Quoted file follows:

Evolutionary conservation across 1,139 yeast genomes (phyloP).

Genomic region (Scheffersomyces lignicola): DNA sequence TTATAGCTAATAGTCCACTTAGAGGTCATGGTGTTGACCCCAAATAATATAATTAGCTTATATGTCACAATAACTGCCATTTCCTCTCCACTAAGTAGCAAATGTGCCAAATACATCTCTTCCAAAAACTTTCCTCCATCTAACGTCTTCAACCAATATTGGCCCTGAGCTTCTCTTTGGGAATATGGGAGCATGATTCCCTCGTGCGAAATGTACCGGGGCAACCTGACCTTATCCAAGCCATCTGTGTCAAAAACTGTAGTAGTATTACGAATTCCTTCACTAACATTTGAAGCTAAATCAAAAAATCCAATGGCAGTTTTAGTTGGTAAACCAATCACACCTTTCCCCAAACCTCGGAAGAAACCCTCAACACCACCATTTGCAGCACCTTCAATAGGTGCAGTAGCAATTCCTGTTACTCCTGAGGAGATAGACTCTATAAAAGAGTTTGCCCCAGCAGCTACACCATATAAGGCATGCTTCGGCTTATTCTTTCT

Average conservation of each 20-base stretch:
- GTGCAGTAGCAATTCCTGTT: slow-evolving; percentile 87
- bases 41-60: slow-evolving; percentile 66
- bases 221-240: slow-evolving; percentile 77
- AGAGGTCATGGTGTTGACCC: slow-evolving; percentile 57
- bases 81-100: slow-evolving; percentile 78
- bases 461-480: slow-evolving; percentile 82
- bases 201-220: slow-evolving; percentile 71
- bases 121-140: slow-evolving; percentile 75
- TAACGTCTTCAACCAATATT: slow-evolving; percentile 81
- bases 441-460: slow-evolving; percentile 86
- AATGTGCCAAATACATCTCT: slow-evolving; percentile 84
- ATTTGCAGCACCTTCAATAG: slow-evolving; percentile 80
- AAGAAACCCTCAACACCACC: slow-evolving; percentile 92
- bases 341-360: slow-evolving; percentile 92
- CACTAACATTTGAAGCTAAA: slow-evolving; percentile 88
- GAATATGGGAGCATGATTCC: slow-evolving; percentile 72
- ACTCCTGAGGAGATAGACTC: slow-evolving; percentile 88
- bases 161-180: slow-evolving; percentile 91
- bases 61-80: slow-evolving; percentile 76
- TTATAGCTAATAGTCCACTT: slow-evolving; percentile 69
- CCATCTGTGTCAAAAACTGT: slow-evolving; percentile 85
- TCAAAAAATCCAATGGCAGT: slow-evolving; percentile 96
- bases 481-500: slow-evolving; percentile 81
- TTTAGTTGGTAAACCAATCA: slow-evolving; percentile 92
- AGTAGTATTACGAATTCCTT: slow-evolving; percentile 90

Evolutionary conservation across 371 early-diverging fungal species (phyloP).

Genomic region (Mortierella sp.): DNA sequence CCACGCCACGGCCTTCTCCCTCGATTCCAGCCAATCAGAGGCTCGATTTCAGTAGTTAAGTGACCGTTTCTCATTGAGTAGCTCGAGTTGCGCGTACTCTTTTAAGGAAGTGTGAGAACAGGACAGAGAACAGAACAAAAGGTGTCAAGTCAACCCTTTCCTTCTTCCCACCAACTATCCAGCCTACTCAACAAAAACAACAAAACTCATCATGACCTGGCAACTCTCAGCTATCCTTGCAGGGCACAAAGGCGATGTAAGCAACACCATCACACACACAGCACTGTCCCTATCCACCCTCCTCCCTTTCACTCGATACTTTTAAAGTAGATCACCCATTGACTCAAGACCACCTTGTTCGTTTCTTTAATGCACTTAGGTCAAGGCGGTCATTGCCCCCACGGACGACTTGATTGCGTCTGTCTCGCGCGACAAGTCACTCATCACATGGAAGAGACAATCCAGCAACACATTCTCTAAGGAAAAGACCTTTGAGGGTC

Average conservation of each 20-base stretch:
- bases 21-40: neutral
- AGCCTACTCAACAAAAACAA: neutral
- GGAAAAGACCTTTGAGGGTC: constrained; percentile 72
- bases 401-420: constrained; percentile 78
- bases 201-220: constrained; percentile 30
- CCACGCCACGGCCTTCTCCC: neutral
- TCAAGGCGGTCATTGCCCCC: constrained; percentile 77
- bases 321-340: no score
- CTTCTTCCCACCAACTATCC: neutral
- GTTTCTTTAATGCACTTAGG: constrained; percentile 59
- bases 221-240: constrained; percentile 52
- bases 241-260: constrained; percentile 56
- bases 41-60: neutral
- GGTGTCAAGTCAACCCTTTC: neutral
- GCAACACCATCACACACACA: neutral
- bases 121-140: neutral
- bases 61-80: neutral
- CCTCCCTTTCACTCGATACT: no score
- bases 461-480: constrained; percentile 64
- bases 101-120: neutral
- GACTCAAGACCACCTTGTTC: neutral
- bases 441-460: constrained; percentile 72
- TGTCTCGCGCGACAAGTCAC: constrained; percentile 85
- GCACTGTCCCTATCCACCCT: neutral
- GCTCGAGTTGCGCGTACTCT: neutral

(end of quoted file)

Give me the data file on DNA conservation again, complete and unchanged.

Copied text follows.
Evolutionary conservation across 1,139 yeast genomes (phyloP).

Genomic region (Scheffersomyces lignicola): DNA sequence TTATAGCTAATAGTCCACTTAGAGGTCATGGTGTTGACCCCAAATAATATAATTAGCTTATATGTCACAATAACTGCCATTTCCTCTCCACTAAGTAGCAAATGTGCCAAATACATCTCTTCCAAAAACTTTCCTCCATCTAACGTCTTCAACCAATATTGGCCCTGAGCTTCTCTTTGGGAATATGGGAGCATGATTCCCTCGTGCGAAATGTACCGGGGCAACCTGACCTTATCCAAGCCATCTGTGTCAAAAACTGTAGTAGTATTACGAATTCCTTCACTAACATTTGAAGCTAAATCAAAAAATCCAATGGCAGTTTTAGTTGGTAAACCAATCACACCTTTCCCCAAACCTCGGAAGAAACCCTCAACACCACCATTTGCAGCACCTTCAATAGGTGCAGTAGCAATTCCTGTTACTCCTGAGGAGATAGACTCTATAAAAGAGTTTGCCCCAGCAGCTACACCATATAAGGCATGCTTCGGCTTATTCTTTCT

Average conservation of each 20-base stretch:
- GTGCAGTAGCAATTCCTGTT: slow-evolving; percentile 87
- bases 41-60: slow-evolving; percentile 66
- bases 221-240: slow-evolving; percentile 77
- AGAGGTCATGGTGTTGACCC: slow-evolving; percentile 57
- bases 81-100: slow-evolving; percentile 78
- bases 461-480: slow-evolving; percentile 82
- bases 201-220: slow-evolving; percentile 71
- bases 121-140: slow-evolving; percentile 75
- TAACGTCTTCAACCAATATT: slow-evolving; percentile 81
- bases 441-460: slow-evolving; percentile 86
- AATGTGCCAAATACATCTCT: slow-evolving; percentile 84
- ATTTGCAGCACCTTCAATAG: slow-evolving; percentile 80
- AAGAAACCCTCAACACCACC: slow-evolving; percentile 92
- bases 341-360: slow-evolving; percentile 92
- CACTAACATTTGAAGCTAAA: slow-evolving; percentile 88
- GAATATGGGAGCATGATTCC: slow-evolving; percentile 72
- ACTCCTGAGGAGATAGACTC: slow-evolving; percentile 88
- bases 161-180: slow-evolving; percentile 91
- bases 61-80: slow-evolving; percentile 76
- TTATAGCTAATAGTCCACTT: slow-evolving; percentile 69
- CCATCTGTGTCAAAAACTGT: slow-evolving; percentile 85
- TCAAAAAATCCAATGGCAGT: slow-evolving; percentile 96
- bases 481-500: slow-evolving; percentile 81
- TTTAGTTGGTAAACCAATCA: slow-evolving; percentile 92
- AGTAGTATTACGAATTCCTT: slow-evolving; percentile 90

Evolutionary conservation across 371 early-diverging fungal species (phyloP).

Genomic region (Mortierella sp.): DNA sequence CCACGCCACGGCCTTCTCCCTCGATTCCAGCCAATCAGAGGCTCGATTTCAGTAGTTAAGTGACCGTTTCTCATTGAGTAGCTCGAGTTGCGCGTACTCTTTTAAGGAAGTGTGAGAACAGGACAGAGAACAGAACAAAAGGTGTCAAGTCAACCCTTTCCTTCTTCCCACCAACTATCCAGCCTACTCAACAAAAACAACAAAACTCATCATGACCTGGCAACTCTCAGCTATCCTTGCAGGGCACAAAGGCGATGTAAGCAACACCATCACACACACAGCACTGTCCCTATCCACCCTCCTCCCTTTCACTCGATACTTTTAAAGTAGATCACCCATTGACTCAAGACCACCTTGTTCGTTTCTTTAATGCACTTAGGTCAAGGCGGTCATTGCCCCCACGGACGACTTGATTGCGTCTGTCTCGCGCGACAAGTCACTCATCACATGGAAGAGACAATCCAGCAACACATTCTCTAAGGAAAAGACCTTTGAGGGTC

Average conservation of each 20-base stretch:
- bases 21-40: neutral
- AGCCTACTCAACAAAAACAA: neutral
- GGAAAAGACCTTTGAGGGTC: constrained; percentile 72
- bases 401-420: constrained; percentile 78
- bases 201-220: constrained; percentile 30
- CCACGCCACGGCCTTCTCCC: neutral
- TCAAGGCGGTCATTGCCCCC: constrained; percentile 77
- bases 321-340: no score
- CTTCTTCCCACCAACTATCC: neutral
- GTTTCTTTAATGCACTTAGG: constrained; percentile 59
- bases 221-240: constrained; percentile 52
- bases 241-260: constrained; percentile 56
- bases 41-60: neutral
- GGTGTCAAGTCAACCCTTTC: neutral
- GCAACACCATCACACACACA: neutral
- bases 121-140: neutral
- bases 61-80: neutral
- CCTCCCTTTCACTCGATACT: no score
- bases 461-480: constrained; percentile 64
- bases 101-120: neutral
- GACTCAAGACCACCTTGTTC: neutral
- bases 441-460: constrained; percentile 72
- TGTCTCGCGCGACAAGTCAC: constrained; percentile 85
- GCACTGTCCCTATCCACCCT: neutral
- GCTCGAGTTGCGCGTACTCT: neutral